Committee studies ways to solve public defender shortage
August 15, 2019
CASPER — Wyoming lawmakers are weighing legislative action to help resolve a shortage of public defenders that has forced judges to call on private attorneys. Meanwhile, lawyers have begun outlining arguments before the state’s highest court that could at least partially determine the issue.
The Judiciary Committee decided last week to consider eliminating jail penalties for certain traffic offenses and to research penning a law that more clearly guides public defender appointments. The actions came in response to what the State Public Defender Diane Lozano earlier this summer referred to as a crisis in availability of lawyers in her office.
In Natrona and Campbell Counties, Lozano’s offices stopped taking appointments on misdemeanor cases, citing workloads that Lozano said conflicted with lawyers’ ability to effectively represent their clients. Her decision led a judge to hold her in contempt of court, and last week lawyers representing the public defender filed their arguments in the case, which could impact the method of future public defender appointments.
The Natrona County office has been taking misdemeanor cases again since the first of the month. Although a sudden exodus at the start of the year led to deep understaffing in Casper, the office is again at full strength. In Campbell County, Lozano said, attorneys should begin taking some misdemeanor cases again on Sept. 1. The office there, however, is still understaffed, and an upcoming retirement means the Campbell County office needs two more lawyers.
It is in Campbell County that Circuit Court Judge Paul Phillips held Lozano in contempt after she declined to take misdemeanor cases. The judge order Lozano pay $1,500 a day until lawyers from Lozano’s office agree to represent clients in two cases before Phillips. The judge stayed his order, and Lozano appealed to the Wyoming Supreme Court, where the Attorney General’s Office last week filed an outline of its arguments in the case.
In addition to arguing the judge did not — as a result of procedure — have the authority to hold Lozano in contempt and did not follow process required to impose a fine, the state’s lawyers argue Judge Paul Phillips misinterpreted law governing Lozano’s responsibilities. In asking the state’s highest court to rule on the issue, government lawyers indicate the court’s decision would clarify the law governing legal appointment for indigent criminal defendants.
“This question involves an issue of great public importance,” the filing states. “(It) is necessary to decide the issue to provide guidance to the State Public Defender and the lower courts.”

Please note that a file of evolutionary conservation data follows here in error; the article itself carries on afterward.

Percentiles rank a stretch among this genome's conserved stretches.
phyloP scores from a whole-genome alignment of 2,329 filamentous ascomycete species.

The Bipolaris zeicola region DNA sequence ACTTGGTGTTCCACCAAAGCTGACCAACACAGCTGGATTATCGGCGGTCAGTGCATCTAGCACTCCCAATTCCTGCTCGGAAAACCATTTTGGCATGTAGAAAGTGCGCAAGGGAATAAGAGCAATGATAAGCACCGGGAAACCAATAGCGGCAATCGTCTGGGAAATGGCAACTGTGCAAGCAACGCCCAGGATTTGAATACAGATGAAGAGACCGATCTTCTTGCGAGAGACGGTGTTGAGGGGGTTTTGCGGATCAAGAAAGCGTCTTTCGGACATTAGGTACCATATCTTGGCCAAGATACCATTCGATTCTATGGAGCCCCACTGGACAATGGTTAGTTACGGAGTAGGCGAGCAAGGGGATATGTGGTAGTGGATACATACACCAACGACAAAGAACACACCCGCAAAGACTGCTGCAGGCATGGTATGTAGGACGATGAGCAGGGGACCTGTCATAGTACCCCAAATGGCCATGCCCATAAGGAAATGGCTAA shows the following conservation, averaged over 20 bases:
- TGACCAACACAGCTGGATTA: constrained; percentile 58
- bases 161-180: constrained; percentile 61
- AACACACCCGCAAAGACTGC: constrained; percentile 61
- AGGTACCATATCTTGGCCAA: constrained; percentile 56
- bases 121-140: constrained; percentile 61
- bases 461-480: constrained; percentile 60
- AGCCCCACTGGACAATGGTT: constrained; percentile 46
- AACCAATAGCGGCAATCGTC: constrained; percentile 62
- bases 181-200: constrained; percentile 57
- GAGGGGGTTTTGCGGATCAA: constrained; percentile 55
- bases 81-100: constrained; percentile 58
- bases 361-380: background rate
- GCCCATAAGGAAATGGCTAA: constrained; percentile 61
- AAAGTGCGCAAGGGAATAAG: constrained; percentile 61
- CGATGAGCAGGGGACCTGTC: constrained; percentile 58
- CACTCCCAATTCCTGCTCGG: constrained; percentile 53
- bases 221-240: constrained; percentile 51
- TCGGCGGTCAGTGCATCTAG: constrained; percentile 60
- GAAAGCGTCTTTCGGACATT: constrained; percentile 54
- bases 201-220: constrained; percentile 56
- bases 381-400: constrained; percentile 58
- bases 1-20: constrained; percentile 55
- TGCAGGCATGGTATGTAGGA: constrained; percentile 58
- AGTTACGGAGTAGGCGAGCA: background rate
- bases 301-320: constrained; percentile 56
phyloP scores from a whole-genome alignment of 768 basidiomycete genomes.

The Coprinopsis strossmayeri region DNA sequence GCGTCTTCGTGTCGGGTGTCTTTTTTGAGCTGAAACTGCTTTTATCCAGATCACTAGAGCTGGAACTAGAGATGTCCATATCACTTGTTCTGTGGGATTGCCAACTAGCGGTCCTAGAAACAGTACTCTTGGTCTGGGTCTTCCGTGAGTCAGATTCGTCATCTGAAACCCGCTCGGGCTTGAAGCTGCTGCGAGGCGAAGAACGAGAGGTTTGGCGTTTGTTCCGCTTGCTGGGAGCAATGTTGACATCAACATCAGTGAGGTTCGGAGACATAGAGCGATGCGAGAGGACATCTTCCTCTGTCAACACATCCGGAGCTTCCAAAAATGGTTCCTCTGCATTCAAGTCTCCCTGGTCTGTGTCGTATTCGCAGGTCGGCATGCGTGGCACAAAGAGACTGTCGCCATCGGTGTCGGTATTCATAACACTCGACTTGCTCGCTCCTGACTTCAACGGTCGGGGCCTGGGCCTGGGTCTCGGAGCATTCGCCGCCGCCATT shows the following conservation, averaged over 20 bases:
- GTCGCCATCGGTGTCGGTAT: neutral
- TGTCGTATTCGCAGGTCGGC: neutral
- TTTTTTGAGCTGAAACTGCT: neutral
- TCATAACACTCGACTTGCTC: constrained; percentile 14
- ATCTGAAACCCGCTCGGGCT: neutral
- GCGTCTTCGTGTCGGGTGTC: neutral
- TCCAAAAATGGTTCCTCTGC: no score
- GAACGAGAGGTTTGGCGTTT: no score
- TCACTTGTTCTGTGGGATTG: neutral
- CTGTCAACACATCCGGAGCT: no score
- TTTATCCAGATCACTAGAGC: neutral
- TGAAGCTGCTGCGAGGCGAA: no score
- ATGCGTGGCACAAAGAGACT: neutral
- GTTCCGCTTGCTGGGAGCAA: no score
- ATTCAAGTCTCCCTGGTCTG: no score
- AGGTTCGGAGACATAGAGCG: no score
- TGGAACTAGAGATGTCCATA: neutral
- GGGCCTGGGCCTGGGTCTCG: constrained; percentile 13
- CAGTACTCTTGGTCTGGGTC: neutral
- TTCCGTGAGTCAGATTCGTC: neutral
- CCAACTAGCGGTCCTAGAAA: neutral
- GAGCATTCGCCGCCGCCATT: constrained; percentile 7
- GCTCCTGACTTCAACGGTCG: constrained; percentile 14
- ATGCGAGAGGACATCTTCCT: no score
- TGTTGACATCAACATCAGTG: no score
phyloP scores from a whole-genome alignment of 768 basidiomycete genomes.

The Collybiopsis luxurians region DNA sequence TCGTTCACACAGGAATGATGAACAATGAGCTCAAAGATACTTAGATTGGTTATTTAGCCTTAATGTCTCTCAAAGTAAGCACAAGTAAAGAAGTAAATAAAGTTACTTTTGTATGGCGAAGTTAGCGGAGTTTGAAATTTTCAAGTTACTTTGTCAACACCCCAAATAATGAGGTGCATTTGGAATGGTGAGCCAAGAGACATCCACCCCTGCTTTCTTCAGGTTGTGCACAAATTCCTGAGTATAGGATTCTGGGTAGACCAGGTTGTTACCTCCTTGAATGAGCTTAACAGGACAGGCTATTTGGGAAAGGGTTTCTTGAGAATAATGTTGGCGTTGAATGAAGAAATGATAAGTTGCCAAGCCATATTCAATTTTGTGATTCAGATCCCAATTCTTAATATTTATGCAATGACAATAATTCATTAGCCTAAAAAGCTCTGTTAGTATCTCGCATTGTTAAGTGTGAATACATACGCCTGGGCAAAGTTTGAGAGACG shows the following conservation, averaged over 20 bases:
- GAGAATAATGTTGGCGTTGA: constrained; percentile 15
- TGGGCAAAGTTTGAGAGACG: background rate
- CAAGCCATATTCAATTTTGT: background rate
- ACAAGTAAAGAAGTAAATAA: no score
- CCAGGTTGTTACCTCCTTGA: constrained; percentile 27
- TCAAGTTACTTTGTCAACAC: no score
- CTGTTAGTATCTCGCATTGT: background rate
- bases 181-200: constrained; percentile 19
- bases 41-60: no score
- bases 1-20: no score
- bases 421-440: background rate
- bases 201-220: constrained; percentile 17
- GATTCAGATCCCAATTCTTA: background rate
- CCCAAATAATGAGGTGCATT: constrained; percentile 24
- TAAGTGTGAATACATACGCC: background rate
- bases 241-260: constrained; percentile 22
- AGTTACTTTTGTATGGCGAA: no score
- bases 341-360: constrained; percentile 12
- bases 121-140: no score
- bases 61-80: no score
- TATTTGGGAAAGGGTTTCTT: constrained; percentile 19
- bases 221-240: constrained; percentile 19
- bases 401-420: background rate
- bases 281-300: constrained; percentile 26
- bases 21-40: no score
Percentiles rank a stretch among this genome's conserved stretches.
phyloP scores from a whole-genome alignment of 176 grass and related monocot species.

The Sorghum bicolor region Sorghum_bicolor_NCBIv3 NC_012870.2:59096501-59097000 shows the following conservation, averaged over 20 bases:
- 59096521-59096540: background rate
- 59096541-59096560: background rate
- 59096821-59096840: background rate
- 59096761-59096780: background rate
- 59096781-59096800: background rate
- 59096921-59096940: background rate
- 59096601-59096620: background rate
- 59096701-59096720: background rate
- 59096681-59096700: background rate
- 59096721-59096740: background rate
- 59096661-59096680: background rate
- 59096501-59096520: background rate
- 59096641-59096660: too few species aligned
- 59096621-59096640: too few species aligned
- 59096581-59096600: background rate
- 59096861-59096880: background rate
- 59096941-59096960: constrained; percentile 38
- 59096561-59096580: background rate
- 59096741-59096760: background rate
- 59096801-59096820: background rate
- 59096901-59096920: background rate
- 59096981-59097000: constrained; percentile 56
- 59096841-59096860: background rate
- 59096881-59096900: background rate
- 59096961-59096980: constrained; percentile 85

The filing, signed by Attorney General Bridget Hill and Deputy Attorney General Michael McGrady, states that Phillips did not apply a portion of law calling for a judge to appoint private lawyers when a public defender is unavailable. The law, read appropriately, states that defendants eligible for a court-appointed attorney should be assigned an attorney from the public defender’s office, unless none is available, the lawyers argue. When no public defender is available, a judge should then appoint a different lawyer, the filing argues.
By requiring an overworked public defender to represent an indigent person, the judge did not consider that such an automatic appointment could violate a defendant’s Sixth Amendment right to competent representation, the state lawyers argue. Attorneys, when overburdened, might no longer be able to provide competent work. If a lawyer is required to work a case where they know they cannot meet the Sixth Amendment standard, they will be forced to violate a state rule, the AG’s office argues.
The three private lawyers representing Phillips and the Campbell County courts will have until Sept. 26 to reply.
On Friday, Lozano told legislators that the Casper office assigned out 57 misdemeanor cases to a list of volunteer private attorneys who are being paid by the state. Although the public defender is again taking misdemeanors in Natrona County, private lawyers handling cases already assigned will continue to do so.
The public defender did not indicate how many misdemeanors her Campbell County office would take come September, but so far the office has assigned out about 120 cases.
Following Lozano’s statement and brief questioning from lawmakers, Rep. Art Washut, R-Natrona County, floated the reintroduction of a bill from last year that would eliminate from certain traffic laws potential prison penalties that are rarely imposed. Without such penalties, the Eighth Amendment would not require that the state provide a defendant with a lawyer.
Lozano, in response to a question from Sen. Tara Nethercott, R-Laramie County, said Washut’s proposal made sense.
“I think it’s a great idea,” Lozano said. “I think we should draw some fine lines in the sand and I think this is a great place to start.”
Legislators then turned to consideration of specific benchmarks that would determine appointment of a public defender. Wyoming, unlike other states referenced by lawmakers, does not set out a specific income amount that calls for public defender appointment, in contrast to a set of states investigated by legislative staff.
Rep. Clark Stith, R-Sweetwater County, asked staff to draft a bill reliant on Nebraska law that incorporates federal poverty guidelines into a judge’s appointment decision.
Nethercott then asked Rep. Sara Burlingame, D-Laramie County, and Rep. Charles Pelkey, D-Albany County, to join Stith, Circuit Court Judge Brian Christensen and the public defender’s office on a working group to consider the issue.